Each patient was subjected to full history taking, full clinical examination, radiological examination (chest radiography, chest computed tomography), and arterial blood gases. Pulmonary function was assessed by standard spirometric techniques, according to American Thoracic Society criteria [5]. Measurements were obtained for forced vital capacity (FVC), forced expiratory volume in the first second (FEV1), and the ratio between them, peak expiratory flow, forced expiratory flow (FEF)25%, FEF50%, and FEF75%.

Single-breath diffusion capacity was measured according to the European Respiratory Society and American Thoracic Society recommendations [6]. Inspiration gas contained 0.267% CO, 9.409% He, and rest air. Measured DLco is expressed as milliliters of gas standard temperature, pressure, and dry (STPD) per minute per unit of driving pressure in mmHg. The predicted DLco is calculated using appropriate software. Percent measured DLco of predicted DLco is used to compare different groups. The DLco/alveolar volume (VA) is derived by dividing the measured DLco by the measured VA.

Statistical analysis

Results are presented as mean and SD. Significance was determined at the 5% level. Nonparametric data from the study groups were compared by Kruskal–Wallis test.


  Results Top


As regards transfer factor of the lung for carbon monoxide (TLCO%) and TLCO/VA, there was no statistically significant difference between mild and moderate COPD groups, which showed the statistically significant highest mean values. The very severe COPD group showed the statistically significant lowest mean value ([Table 1],[Table 2],[Table 3]).
Table 1 Mean, SD, and SE of different pulmonary function parameters of the whole sample

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Table 2 Mean, SD, and SE of diffusion capacity of the whole sample

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Table 3 Statistical analysis using ANOVA test for comparison between diffusion capacity in patients with mild, moderate, and very severe COPD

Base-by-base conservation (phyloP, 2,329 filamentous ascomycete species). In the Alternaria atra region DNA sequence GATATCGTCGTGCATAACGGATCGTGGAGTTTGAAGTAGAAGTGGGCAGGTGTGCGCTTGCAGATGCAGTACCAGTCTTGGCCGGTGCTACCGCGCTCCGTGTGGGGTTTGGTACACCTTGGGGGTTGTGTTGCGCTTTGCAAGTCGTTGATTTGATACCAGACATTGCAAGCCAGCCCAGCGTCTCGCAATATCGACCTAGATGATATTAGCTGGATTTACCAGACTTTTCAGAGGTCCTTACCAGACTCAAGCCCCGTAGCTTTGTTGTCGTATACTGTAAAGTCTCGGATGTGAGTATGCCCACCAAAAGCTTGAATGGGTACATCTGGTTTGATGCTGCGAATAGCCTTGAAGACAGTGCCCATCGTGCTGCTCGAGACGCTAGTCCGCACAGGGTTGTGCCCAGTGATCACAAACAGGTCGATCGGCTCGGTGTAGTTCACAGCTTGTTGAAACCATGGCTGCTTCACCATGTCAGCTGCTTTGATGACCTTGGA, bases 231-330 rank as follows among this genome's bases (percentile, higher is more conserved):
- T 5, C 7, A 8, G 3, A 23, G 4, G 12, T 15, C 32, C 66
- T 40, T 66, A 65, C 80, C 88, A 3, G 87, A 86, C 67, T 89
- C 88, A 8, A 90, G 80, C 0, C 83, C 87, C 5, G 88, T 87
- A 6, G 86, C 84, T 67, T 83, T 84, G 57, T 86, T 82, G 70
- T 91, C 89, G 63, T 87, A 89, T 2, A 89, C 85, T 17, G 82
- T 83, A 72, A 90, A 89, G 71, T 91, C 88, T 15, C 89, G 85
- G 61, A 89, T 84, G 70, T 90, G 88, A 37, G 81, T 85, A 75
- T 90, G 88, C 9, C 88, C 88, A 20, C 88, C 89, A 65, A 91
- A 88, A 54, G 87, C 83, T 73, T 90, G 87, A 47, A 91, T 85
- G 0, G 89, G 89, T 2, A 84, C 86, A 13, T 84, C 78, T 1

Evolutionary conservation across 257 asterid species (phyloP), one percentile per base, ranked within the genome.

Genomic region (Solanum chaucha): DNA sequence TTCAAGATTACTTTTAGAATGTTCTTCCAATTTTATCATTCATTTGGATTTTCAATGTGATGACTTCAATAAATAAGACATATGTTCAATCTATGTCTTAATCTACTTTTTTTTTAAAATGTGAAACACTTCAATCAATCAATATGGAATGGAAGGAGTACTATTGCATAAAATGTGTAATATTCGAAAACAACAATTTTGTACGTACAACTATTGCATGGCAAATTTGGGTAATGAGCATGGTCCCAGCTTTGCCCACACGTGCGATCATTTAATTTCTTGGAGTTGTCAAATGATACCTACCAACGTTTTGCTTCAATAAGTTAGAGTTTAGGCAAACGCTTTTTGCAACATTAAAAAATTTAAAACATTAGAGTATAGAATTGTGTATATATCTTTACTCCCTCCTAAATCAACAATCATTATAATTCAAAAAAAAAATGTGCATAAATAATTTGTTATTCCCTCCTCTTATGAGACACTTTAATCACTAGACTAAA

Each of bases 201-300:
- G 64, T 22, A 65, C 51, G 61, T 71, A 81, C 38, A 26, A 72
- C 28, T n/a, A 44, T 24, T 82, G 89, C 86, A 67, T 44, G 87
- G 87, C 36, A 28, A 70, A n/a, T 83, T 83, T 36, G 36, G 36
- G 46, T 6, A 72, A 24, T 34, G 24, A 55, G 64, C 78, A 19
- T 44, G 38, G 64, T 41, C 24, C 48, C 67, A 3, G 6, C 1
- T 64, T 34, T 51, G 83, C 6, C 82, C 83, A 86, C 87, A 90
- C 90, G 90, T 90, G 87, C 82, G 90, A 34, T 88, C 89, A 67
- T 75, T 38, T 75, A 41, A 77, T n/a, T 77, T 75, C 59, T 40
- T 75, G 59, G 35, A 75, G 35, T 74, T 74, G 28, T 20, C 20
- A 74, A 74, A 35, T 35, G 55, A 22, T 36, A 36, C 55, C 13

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As regards the whole sample, there was a statistically significant positive (direct) correlation between FVC%, TLCO%, and TLCO/VA. A decrease in FVC% is associated with a decrease in TLCO% and TLCO/VA.

In patients with mild and moderate COPD, there was no statistically significant correlation between FVC% and diffusion capacity. In patients with very severe COPD, there was a statistically significant positive (direct) correlation between FVC% and TLCO% ([Table 4]).
Table 4 Correlation between FVC% and diffusion capacity

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As regards the whole sample, there was a statistically significant positive (direct) correlation between FEV1%, TLCO%, and TLCO/VA. A decrease in FEV1% is associated with a decrease in TLCO% and TLCO/VA.

In patients with mild and moderate COPD, there was no statistically significant correlation between FEV1% and diffusion capacity. Patients with very severe COPD, there was a statistically significant positive (direct) correlation between FEV1%, TLCO%, and TLCO/VA. A decrease in FEV1% is associated with a decrease in TLCO% and TLCO/VA ([Table 5]).
Table 5 Correlation between FEV1% and diffusion capacity

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As regards the whole sample, there was a statistically significant positive (direct) correlation between FEV1/FVC, TLCO%, and TLCO/VA. A decrease in FEV1/FVC is associated with a decrease in TLCO% and TLCO/VA.

In patients with mild, moderate, and very severe COPD, there was no statistically significant correlation between FEV1/FVC and diffusion capacity ([Table 6]).
Table 6 Correlation between FEV1/FVC and diffusion capacity

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As regards the whole sample, there was a statistically significant positive (direct) correlation between FEF25%, TLCO%, and TLCO/VA. A decrease in FEF25% is associated with a decrease in TLCO% and TLCO/VA.

In patients with mild and moderate COPD, there was no statistically significant correlation between FEF25% and diffusion capacity. In patients with very severe COPD, there was a statistically significant positive (direct) correlation between FEF25%, TLCO%, and TLCO/VA. A decrease in FEF25% is associated with a decrease in TLCO% and TLCO/VA ([Table 7]).
Table 7 Correlation between FEF25% and diffusion capacity

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As regards the whole sample, there was a statistically significant positive (direct) correlation between FEF50%, TLCO%, and TLCO/VA. A decrease in FEF50% is associated with a decrease in TLCO% and TLCO/VA.

In patients with mild and moderate COPD, there was no statistically significant correlation between FEF50% and diffusion capacity. In patients with very severe COPD, there was a statistically significant positive (direct) correlation between FEF50%, TLCO%, and TLCO/VA. A decrease in FEF50% is associated with a decrease in TLCO% and TLCO/VA ([Table 8]).